On Friday, Craven told The Citizen the going has been tough since he left Cosatu. He resigned at the end of March, saying Cosatu’s decision to expel former general secretary Zwelinzima Vavi was “unfair”.
Craven said he needed any job that could help keep the wolf from the door. Dlamini said Cosatu could not re-employ Craven as he had already reached retirement age. “He resigned long after reaching his retirement age. I feel sorry for him but we have a clear policy on retirement at Cosatu,” said Dlamini.
Craven said he was now entirely dependent on his wife for survival. He was speaking on the sidelines of the Civil Society Conference on the Electricity Crisis held by the National Union of Metalworkers of SA (Numsa) in Johannesburg.
“Life is tough because I no longer have a source of income,” said Craven. “I fortunately have a wife who is still employed with a certain amount of savings, but certainly that cannot continue indefinitely.
“I am looking for any opportunities to change the situation. Even if your readers want to offer me something, that will be fine. “I am well over the retirement age but I still need something to put food on the table.”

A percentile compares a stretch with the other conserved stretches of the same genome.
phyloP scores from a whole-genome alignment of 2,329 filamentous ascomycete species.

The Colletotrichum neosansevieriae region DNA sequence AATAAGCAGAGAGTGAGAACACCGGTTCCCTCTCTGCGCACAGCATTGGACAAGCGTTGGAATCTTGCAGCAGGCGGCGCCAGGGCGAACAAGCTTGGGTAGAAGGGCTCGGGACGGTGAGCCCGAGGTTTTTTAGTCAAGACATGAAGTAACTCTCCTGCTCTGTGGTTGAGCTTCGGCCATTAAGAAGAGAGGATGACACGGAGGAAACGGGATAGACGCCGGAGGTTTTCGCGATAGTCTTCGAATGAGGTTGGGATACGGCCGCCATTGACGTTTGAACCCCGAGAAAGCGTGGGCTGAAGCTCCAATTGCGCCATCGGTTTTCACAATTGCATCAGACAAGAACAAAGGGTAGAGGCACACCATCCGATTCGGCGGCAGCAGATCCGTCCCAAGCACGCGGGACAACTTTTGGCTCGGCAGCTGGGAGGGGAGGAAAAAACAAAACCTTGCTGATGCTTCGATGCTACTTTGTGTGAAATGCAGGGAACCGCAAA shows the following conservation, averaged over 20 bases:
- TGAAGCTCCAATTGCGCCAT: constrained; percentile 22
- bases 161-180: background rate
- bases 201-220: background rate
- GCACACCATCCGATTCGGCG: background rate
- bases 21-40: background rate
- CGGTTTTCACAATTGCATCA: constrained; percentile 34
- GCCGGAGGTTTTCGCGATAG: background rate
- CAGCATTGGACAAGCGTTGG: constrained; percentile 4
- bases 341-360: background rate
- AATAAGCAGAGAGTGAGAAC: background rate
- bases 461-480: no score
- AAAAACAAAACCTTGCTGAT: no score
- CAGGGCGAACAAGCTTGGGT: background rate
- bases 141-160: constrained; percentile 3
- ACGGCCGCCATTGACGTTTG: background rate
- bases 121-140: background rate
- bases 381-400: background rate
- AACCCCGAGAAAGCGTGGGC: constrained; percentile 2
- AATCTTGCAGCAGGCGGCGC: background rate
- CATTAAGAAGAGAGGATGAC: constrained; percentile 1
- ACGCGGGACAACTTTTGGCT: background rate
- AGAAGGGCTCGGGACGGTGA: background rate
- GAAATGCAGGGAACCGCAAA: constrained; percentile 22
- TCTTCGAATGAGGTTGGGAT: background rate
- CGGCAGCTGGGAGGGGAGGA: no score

Cosatu expelled Vavi in March after he had many public spats with the leadership after allegations of mismanagement of funds were levelled against him. Both Dlamini and Craven declined to reveal whether Craven had contributed to Cosatu’s pension fund and whether his contributions were paid out after he resigned.
However, Craven pointed out he did not regret parting ways with Cosatu, citing its decision to bar its members and employees from attending Numsa rallies or any that were addressed by Vavi. He said he was ready to play any role at Numsa or its soon-to-be-launched ally, the United Front, if he was given the chance.